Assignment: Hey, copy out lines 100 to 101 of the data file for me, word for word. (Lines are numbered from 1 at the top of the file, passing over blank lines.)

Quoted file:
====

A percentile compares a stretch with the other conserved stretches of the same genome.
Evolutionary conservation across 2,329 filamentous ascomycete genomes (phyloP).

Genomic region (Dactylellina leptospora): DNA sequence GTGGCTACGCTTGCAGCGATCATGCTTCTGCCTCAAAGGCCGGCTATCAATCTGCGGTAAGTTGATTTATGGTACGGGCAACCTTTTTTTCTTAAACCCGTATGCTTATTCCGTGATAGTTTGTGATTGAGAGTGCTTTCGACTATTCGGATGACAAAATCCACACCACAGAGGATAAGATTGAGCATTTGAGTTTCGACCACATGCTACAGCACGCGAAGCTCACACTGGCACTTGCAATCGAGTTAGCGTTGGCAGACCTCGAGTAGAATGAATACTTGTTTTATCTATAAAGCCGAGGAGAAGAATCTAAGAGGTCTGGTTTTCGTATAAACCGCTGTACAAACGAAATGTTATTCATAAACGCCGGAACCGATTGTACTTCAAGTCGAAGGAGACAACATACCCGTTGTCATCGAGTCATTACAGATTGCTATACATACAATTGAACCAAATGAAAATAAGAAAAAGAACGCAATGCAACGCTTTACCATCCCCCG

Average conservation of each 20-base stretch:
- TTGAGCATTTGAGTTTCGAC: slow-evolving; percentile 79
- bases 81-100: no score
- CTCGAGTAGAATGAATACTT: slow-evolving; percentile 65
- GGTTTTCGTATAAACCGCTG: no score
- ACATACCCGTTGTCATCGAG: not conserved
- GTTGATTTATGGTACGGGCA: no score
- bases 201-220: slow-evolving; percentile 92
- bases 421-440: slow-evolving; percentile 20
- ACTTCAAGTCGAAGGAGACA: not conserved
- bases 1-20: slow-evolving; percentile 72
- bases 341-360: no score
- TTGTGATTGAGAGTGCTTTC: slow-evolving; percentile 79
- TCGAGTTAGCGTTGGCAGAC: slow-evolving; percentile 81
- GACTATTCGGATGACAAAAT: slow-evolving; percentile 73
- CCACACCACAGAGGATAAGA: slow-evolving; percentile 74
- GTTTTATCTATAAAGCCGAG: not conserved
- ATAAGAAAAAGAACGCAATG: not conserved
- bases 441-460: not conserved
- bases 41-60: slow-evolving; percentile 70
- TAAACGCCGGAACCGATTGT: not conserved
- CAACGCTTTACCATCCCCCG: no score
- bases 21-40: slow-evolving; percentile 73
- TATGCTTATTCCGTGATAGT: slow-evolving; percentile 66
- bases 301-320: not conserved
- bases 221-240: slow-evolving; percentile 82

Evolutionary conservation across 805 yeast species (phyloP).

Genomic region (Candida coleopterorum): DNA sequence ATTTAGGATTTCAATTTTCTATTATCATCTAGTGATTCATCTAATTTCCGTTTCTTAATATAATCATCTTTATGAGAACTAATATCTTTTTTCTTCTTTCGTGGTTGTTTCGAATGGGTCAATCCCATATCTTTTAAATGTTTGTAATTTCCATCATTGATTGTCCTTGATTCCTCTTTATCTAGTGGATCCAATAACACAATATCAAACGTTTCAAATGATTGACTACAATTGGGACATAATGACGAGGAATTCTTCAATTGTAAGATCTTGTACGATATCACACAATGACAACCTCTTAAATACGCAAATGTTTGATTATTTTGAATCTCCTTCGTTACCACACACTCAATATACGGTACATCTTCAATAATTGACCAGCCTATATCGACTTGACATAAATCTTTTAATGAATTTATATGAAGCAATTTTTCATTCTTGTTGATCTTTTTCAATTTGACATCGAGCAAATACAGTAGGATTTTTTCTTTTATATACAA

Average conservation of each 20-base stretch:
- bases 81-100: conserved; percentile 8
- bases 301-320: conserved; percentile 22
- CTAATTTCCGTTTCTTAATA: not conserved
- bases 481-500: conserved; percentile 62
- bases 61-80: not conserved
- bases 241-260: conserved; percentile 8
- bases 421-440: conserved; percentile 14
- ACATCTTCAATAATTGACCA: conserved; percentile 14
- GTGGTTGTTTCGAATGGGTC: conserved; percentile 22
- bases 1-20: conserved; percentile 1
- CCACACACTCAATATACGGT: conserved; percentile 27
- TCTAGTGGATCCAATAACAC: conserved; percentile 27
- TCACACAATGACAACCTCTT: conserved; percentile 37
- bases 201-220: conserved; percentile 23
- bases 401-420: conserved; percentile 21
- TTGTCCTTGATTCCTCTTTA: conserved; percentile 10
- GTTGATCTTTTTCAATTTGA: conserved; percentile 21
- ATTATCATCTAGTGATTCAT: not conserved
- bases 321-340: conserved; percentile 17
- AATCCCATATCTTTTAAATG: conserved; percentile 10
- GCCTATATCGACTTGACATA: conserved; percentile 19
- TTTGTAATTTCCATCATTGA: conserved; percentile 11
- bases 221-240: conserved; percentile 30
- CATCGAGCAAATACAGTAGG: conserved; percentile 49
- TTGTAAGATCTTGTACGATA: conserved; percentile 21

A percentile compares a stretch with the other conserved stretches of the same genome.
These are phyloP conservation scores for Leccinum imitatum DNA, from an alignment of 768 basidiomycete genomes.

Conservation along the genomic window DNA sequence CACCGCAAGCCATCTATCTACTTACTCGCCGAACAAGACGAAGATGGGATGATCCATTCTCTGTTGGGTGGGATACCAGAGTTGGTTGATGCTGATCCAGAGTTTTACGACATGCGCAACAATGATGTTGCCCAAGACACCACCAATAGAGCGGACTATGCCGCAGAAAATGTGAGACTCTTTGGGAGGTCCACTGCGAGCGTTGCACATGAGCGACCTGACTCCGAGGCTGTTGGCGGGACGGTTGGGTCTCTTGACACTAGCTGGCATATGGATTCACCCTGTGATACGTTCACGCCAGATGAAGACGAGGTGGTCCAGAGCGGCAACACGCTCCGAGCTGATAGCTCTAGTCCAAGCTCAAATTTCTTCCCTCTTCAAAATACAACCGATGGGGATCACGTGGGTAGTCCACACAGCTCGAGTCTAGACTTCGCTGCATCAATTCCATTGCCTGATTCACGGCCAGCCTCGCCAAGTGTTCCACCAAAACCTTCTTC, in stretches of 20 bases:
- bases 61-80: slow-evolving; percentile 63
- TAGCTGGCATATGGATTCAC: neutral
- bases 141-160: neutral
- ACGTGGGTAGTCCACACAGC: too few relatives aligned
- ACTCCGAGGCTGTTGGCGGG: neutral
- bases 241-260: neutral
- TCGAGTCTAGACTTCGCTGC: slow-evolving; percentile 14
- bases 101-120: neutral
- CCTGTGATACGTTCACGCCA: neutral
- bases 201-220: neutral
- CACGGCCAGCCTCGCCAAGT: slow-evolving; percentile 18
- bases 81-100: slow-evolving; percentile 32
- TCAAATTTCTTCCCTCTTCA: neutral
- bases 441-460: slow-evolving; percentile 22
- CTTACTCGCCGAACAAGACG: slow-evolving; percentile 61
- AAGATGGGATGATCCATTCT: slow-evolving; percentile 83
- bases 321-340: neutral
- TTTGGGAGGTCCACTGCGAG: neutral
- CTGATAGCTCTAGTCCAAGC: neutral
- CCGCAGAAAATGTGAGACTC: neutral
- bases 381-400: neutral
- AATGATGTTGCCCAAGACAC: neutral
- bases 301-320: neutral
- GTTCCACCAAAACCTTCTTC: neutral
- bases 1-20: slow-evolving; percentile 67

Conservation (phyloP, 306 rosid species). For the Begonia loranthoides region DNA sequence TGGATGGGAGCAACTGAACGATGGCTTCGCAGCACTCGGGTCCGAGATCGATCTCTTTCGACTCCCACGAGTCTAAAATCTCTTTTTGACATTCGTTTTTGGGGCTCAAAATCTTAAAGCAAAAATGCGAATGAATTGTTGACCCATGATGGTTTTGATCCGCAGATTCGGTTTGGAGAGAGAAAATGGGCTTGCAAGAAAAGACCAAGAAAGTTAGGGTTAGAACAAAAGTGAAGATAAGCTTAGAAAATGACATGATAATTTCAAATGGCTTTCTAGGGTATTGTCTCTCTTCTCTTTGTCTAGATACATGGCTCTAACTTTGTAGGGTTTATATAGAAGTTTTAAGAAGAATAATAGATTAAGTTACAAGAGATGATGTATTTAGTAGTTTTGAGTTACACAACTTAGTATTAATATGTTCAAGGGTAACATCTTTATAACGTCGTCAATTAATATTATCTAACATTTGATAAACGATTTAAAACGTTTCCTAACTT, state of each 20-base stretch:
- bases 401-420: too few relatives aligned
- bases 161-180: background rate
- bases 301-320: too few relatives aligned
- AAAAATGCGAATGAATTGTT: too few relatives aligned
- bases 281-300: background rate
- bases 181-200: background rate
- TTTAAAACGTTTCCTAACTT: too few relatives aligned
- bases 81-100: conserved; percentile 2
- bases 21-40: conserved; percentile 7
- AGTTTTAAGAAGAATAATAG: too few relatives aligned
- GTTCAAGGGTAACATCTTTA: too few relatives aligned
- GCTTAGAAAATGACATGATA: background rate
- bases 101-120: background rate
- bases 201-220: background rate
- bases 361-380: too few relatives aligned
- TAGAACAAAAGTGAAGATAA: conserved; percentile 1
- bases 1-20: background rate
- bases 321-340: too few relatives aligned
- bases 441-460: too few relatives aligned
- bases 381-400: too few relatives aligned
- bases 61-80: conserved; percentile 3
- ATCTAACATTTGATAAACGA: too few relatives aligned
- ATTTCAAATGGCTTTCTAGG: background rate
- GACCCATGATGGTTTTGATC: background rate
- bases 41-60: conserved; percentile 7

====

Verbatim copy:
- bases 201-220: background rate
- bases 361-380: too few relatives aligned